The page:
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How to Harvest and Save Japanese Maple Seeds

To save and harvest Japanese maple seeds, you will need to collect the seeds when they turn brown and then place them in a paper bag where they’ll stay dark and dry. 

Did you know that a bonsai tree can be grown from Japanese maple seeds? 

Or that some people enjoy covering their maple leaves in a sugar batter and frying them up to eat them?

Frankly, Japanese maple trees are one of the most interesting plants around, and their leaves come in a whole rainbow of colors. 

But how do you save and harvest the seeds? 

Within this article, we will cover these topics and more. 

A Word About Japanese Maples

Before you collect Japanese maple seeds, you should know that there is no guarantee that your new plant will look exactly like its parent tree. 

This fact is true about many plants, but Japanese maples in particular. 

But don’t let this discourage you from growing your own plant. 

Your tree will be unique to you because you planted and cared for it. 

Yet, additionally, you should know that if you choose a random Japanese maple tree to harvest from, the seeds may be sterile. 

Therefore, it’s probably better to take seeds from a few different trees so you can ensure that some will sprout when you plant them. 

When to Harvest Japanese Maple Seeds 

Of course, to grow a Japanese maple tree, you will first need to harvest the seeds. 

The seeds of the Japanese maple tree ripen in the fall, and once they are ready to be harvested, they turn brown. 

You can also identify the seeds because they grow attached to a papery-looking wing. 

Read Also >> Why Save Seeds?

How to Harvest Japanese Maple Seeds

For the most part, harvesting Japanese maple seeds is rather similar to how you would harvest most other kinds of seeds.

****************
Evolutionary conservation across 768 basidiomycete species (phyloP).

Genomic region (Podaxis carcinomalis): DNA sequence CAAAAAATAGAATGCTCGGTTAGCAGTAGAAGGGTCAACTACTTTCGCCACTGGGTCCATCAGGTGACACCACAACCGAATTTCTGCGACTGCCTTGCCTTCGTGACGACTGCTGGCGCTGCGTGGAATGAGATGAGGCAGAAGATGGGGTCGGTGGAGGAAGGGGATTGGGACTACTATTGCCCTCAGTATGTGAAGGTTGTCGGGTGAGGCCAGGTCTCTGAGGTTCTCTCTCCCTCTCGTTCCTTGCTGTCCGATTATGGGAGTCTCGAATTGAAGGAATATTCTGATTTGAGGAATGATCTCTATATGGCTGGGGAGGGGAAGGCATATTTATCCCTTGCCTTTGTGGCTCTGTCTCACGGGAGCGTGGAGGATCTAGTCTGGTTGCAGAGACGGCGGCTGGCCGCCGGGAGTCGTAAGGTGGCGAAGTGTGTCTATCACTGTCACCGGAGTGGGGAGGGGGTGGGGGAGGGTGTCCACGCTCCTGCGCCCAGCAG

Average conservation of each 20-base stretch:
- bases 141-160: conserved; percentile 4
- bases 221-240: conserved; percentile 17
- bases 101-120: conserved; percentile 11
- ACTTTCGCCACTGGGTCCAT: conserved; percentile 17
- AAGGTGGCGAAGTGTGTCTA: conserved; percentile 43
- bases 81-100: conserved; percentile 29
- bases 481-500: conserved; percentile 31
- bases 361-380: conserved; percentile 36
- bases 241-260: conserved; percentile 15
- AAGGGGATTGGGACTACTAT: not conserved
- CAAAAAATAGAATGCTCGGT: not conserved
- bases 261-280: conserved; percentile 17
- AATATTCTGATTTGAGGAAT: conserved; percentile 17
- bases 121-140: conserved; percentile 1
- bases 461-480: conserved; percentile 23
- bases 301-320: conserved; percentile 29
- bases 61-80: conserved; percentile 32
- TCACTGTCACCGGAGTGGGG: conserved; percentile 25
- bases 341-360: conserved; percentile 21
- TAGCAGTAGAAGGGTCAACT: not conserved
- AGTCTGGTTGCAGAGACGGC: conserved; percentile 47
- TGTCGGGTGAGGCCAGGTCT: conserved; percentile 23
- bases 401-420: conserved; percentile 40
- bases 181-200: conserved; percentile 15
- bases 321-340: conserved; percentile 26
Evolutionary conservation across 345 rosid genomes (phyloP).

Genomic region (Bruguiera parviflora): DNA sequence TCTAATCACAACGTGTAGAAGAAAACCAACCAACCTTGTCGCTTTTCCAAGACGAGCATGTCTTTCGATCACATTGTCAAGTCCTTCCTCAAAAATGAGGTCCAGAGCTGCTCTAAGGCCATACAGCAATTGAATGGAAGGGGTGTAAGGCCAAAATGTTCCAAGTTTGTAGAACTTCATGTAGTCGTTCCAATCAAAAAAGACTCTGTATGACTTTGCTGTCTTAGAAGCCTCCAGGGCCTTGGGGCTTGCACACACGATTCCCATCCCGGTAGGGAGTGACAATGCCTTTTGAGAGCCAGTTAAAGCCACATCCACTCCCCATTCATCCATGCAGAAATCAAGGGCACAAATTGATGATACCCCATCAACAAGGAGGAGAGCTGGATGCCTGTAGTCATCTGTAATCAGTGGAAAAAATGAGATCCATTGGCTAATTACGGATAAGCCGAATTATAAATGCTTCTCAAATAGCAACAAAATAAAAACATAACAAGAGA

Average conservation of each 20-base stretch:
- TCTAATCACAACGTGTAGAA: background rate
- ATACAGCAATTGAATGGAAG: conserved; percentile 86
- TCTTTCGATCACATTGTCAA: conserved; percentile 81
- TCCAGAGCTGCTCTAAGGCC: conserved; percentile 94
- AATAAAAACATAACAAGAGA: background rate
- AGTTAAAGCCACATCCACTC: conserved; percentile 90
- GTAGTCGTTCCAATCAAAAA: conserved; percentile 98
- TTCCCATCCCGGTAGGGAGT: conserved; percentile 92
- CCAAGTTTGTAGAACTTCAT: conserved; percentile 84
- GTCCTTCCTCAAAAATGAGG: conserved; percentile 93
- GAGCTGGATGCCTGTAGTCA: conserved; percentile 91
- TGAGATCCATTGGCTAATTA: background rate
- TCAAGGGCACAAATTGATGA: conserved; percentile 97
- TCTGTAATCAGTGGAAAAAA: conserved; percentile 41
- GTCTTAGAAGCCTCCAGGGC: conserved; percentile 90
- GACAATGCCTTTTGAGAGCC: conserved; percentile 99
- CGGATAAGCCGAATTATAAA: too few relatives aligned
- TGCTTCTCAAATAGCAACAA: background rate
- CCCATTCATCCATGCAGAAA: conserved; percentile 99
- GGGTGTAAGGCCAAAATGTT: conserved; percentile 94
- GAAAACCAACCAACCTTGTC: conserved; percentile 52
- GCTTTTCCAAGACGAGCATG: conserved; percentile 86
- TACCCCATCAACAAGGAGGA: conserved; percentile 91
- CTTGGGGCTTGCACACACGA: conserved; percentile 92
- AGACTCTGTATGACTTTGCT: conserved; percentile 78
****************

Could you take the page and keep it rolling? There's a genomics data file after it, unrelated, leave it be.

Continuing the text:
All you need to do is collect the seeds from the trees. 

But luckily, in the case of Japanese maple seeds, you can also collect seeds from the ground. 

Thus, you can easily get a lot more seeds than you can from other plants, whose seeds tend to be useless once they fall off. 

But, if you do pick up seeds off the ground, you need to make sure that the seed inside is still firm. 

If the seed feels squishy, it may have started to rot. 

Yet, for the most part, there is nothing wrong with Japanese maple seeds that come off the ground. 

Lastly, as stated above, the seeds grow attached to paper wings, which you should remove when you bring your seeds inside. 

Read Also >> How to Harvest and Save Nicotiana Seeds

How to Save Japanese Maple Seeds for Replanting

Once you have only the seeds, you should place them inside a paper bag to dry. 

And, remember that for these seeds, a paper bag is much better than plastic because paper is a breathable substance, which won’t hold moisture. 

So, if you do have moisture in your seeds and you place them in plastic, they can easily mold. 

Furthermore, you want to keep your seeds at room temperature, so storing them in your house may be ideal. 

Generally, if you do not keep your seeds in your home or another temperature-controlled setting, they may get too hot or too cold, which could spoil them. 

Additionally, make sure you don’t expose your seeds to direct sunlight, or they may germinate before you want them to. 

Finally, if you have harvested seeds from different trees, you should place them in separate bags so it’s easier for you to keep track of them when it comes time to plant them. 

The Importance of Labeling Your Japanese Maple Seeds

Whenever you collect seeds, you should always write down the date you harvested them and the type of seeds your bag contains. 

This sort of labeling is necessary because you need to, of course, know what kind of seeds you have and when they will spoil. 

You can also write down other important information, such as where you got the seeds and the variety of the parent plant. 

Overall, labeling is especially crucial if you have seeds from different trees. 

How Long Do Japanese Maple Seeds Last?

Japanese maple seeds may last for a few years if you store them correctly. 

However, it is always best to plant them during the next season to ensure the seeds remain viable. 

Conclusion 

Although it may be upsetting to find out that your Japanese maple tree may not be the same vibrant red as its parent, it’s still fun and worthwhile to try out this gorgeous tree. 

And, of course, to do so, you must start by properly harvesting and storing your seeds. 

So, to recap: 

  • You should harvest your seeds in the fall when they turn brown. 
  • You’ll need to remove the papery wing on the end of the seed before storage. 
  • You must then place the seeds in a paper bag and label the bag. 
  • Finally, you need to store your seeds in a dry, dark, and room temperature area.

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